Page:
Cabbage, I am happy that you are having your day in the sun. Please know that those of us who have always been your stalwart supporters, will still be here when your fifteen minutes of fame finally ends.

SAUTÉED CABBAGE

WHAT YOU NEED
3 tbls olive oil
50g butter
400g red cabbage, finely sliced
400g white cabbage, finely sliced
1 medium onion, finely sliced
2 cloves garlic, crushed
1/4 cup cold water
Salt and pepper
1/2 small lemon

HOW YOU DO IT
Heat a large frying pan on a medium heat then add the olive oil and butter.
Once the butter has melted, sauté the onion for a few minutes, then add the cabbage and stir until the cabbage is well coated with the butter and oil.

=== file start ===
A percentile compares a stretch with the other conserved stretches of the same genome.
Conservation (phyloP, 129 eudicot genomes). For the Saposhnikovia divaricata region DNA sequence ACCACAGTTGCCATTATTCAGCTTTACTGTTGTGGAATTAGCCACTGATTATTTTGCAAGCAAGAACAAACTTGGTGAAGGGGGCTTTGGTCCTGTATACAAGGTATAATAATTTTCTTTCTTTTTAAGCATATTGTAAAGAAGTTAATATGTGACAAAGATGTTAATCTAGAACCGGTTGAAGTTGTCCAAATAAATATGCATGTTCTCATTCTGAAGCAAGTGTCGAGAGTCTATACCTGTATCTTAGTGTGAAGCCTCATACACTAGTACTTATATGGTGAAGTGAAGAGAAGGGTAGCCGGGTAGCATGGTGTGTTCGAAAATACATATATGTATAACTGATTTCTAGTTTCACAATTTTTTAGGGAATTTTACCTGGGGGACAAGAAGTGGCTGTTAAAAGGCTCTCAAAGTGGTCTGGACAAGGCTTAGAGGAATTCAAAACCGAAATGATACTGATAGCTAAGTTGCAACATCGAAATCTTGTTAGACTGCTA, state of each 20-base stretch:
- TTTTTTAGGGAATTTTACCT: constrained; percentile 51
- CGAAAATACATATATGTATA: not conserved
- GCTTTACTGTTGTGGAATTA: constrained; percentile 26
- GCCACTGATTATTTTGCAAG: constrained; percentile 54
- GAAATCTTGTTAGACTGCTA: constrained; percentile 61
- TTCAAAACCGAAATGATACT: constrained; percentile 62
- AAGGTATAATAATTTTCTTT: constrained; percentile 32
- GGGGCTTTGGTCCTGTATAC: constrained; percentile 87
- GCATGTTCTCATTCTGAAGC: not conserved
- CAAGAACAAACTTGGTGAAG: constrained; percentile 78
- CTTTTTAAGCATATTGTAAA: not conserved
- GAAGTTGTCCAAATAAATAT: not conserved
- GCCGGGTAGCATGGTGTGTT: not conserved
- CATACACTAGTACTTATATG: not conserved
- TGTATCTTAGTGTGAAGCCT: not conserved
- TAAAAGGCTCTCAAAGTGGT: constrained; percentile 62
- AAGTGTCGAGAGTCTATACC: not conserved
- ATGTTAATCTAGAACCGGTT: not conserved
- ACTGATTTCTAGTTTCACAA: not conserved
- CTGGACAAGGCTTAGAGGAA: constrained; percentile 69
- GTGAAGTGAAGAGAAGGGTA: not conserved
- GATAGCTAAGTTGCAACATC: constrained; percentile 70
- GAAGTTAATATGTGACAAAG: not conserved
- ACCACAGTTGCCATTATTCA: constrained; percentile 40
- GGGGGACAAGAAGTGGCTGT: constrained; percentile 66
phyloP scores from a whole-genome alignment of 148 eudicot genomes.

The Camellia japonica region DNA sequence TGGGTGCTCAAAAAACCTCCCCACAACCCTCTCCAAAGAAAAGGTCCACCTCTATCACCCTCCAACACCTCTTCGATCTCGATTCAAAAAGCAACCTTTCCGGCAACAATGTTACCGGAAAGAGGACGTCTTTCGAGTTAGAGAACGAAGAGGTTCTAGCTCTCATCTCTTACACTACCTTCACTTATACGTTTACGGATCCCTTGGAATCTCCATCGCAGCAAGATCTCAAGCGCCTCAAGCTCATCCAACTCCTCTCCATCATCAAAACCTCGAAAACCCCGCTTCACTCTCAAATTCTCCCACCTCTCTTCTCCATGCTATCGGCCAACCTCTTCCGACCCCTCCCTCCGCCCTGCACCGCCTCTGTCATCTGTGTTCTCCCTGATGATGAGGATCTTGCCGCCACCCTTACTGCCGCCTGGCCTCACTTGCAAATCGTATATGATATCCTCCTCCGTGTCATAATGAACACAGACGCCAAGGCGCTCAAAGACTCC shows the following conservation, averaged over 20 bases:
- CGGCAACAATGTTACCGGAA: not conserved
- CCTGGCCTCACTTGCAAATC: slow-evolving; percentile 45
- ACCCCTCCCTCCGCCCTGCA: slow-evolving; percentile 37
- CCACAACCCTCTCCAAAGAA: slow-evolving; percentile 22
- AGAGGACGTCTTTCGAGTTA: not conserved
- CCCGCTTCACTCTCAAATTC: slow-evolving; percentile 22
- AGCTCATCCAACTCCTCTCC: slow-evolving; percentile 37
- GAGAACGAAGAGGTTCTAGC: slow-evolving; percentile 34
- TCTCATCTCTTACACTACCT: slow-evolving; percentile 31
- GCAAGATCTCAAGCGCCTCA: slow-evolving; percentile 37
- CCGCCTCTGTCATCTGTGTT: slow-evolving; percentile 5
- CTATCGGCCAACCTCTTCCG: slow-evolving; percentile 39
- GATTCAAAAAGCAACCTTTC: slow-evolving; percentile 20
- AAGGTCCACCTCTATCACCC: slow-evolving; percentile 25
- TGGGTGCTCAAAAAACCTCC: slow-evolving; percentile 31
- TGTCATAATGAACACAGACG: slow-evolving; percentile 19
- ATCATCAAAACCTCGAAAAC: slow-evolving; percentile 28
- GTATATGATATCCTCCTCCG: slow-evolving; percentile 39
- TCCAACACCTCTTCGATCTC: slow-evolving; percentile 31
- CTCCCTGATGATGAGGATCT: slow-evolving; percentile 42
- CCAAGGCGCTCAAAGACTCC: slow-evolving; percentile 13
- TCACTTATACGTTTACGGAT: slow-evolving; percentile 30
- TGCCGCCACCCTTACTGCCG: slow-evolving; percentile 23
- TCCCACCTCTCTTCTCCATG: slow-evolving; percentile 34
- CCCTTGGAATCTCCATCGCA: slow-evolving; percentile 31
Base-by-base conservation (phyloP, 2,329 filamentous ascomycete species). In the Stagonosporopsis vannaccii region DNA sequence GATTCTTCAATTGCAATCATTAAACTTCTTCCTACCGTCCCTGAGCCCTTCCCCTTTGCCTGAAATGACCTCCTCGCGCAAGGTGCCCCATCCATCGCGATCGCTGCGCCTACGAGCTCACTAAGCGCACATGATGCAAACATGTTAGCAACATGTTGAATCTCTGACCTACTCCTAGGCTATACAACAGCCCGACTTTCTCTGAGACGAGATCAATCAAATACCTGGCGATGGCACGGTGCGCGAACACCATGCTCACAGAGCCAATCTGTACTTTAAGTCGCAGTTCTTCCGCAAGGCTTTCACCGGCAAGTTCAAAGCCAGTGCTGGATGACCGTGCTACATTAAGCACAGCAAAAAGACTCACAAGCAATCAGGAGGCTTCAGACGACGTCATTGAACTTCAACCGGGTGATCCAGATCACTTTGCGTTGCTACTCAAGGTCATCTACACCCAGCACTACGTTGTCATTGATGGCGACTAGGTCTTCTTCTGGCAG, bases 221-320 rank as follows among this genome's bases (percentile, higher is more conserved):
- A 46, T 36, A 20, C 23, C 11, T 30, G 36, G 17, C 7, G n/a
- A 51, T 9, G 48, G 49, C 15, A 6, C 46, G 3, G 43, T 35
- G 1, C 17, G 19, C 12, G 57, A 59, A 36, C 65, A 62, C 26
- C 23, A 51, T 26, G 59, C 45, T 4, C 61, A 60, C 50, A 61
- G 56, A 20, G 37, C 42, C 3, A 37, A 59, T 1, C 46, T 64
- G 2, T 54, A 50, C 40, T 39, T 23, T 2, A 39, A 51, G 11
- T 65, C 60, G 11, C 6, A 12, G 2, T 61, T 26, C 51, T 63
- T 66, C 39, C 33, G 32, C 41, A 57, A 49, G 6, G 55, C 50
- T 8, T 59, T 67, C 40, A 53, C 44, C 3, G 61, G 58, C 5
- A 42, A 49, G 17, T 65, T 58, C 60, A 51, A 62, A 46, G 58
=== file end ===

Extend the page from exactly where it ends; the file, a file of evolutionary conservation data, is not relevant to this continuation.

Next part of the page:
Add the garlic and cook for 1 minute, stirring continuously. Add 1/4 cup of water and bring to the boil then reduce the heat and cook, stirring occasionally for around 30 minutes until the cabbage is soft, tender and starts to caramelise. (If you want crunchier cabbage, just cook it for less time.)
Squeeze the half a lemon over the dish and season to taste with salt and pepper and serve alongside whatever your heart desires.

Cooking Notes:
I sometimes add 1/2 tsp caraway seeds with the garlic if I have them.
My hard taskmaster erstwhile editor (aka The Yak) wants me to explain the terminology ‘sauté’. Sauté means to cook quickly in a small amount of fat in a sauté pan or fry pan, over a medium to high heat for a short time.

A Cheergerm version of a dish that has been around a very long time